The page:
PlatinumGames’ latest action adventure looks to be equal parts slick aesthetics and downright absurdities, but is Astral Chain an interdimensional triumph or a weak link in Nintendo’s roster?

Players take control of one of two twins living in a futuristic metropolis known as the Ark. Here, the last of mankind struggle on the brink of extinction from a cybernetic alien race invading Earth from their Tron like home, the Astral Plain. Mad, I know. The player, a cop reassigned to world saving specialists Neuron, are humanity’s only hope from this imminent doom. This is thanks to your trusty alien killing partner, or Legion; a captured alien tethered to you.

The whole thing is very anime inspired, which makes the story somewhat predictable and many of the characters archetypal. But if viewed as tongue in cheek tropes rather than ground-breaking storytelling, there’s still plenty of fun to be had; there’s even an anime-esque title sequence. The manga influenced art style feeds into this illusion whilst remaining unique and vibrant. The bright neon flair soaking the city’s streets, combined with synth-y techno that sounds like Japan’s answer to Vangelis, keep the concept and setting entertaining regardless of the plot’s shortcomings.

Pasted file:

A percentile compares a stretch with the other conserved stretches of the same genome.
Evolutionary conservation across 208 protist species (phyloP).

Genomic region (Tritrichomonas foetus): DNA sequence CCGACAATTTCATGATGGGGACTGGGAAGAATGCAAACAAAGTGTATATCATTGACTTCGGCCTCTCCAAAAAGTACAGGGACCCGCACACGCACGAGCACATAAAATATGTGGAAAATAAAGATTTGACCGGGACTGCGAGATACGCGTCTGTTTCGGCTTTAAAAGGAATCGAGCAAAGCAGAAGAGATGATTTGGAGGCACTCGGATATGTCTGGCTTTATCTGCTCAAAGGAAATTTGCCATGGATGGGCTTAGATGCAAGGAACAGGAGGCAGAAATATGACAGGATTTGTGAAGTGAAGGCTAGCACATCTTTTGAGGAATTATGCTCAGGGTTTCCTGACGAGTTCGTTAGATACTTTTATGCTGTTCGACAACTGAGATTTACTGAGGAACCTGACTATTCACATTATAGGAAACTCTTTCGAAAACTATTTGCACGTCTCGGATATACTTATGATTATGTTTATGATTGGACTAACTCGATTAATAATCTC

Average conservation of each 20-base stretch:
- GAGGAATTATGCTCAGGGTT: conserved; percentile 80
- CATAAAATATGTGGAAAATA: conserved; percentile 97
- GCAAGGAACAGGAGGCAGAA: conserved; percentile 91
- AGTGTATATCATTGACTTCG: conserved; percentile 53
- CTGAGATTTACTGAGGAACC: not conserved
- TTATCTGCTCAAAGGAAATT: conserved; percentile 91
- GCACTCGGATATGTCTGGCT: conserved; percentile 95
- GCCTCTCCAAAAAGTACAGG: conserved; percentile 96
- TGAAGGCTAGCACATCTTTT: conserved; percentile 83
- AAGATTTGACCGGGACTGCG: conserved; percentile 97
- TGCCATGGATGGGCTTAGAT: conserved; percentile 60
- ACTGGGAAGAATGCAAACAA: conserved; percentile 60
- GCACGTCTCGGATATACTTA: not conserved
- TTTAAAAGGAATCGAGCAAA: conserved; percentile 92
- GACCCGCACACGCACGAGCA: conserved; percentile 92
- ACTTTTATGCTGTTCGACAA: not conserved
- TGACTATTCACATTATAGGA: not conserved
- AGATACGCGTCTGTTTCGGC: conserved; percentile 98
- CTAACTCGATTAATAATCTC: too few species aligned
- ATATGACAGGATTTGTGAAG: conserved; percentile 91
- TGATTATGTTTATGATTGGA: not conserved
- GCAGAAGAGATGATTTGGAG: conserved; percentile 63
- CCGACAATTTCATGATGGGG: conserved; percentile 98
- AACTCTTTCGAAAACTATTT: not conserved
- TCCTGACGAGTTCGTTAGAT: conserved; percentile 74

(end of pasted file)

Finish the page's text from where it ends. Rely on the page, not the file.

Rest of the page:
It’s a good thing too, as there’s plenty to get your teeth stuck into in the semi-open world. Collectibles, secret areas and conversations all play a part in exploring the Ark. There’s also crime scene investigations which serve as mini puzzles, as well as plenty of unpredictable side quests, ranging from mysterious and enticing to weird and wonderful. Even the Neuron HQ, which serves as the game’s hub area, offers some much-needed downtime between missions, in the form of chatting to the NPCs and customising the look of your character and Legion.

But the real meat and potatoes of the game is the hack ‘n’ slash combat. Easy to pick up but difficult to master would be the apt description for Astral Chain’s battles. The player can attack with a variety of melee and ranged weapons, but honestly there’s not a huge lot to it. Depth in mechanics comes in the form of the various Legion types at the player’s disposal. From a ranged archer type to a four-legged dog-like beast, the Legion can be adapted to defeat the various enemies which will be thrown at the player. But regardless of which type the player prefers, controlling both characters is incredibly intuitive and enjoyable. Some lite RPG mechanics such as ability customisation further mask the otherwise simple gameplay.

Astral Chain is perhaps one of the best games currently available for the Switch, but fails to reach the same levels of innovation and perfection which Nintendo showcase in their first party titles. Still, this interdimensional button masher has absolute heaps of character and charm.

4/5 stars.

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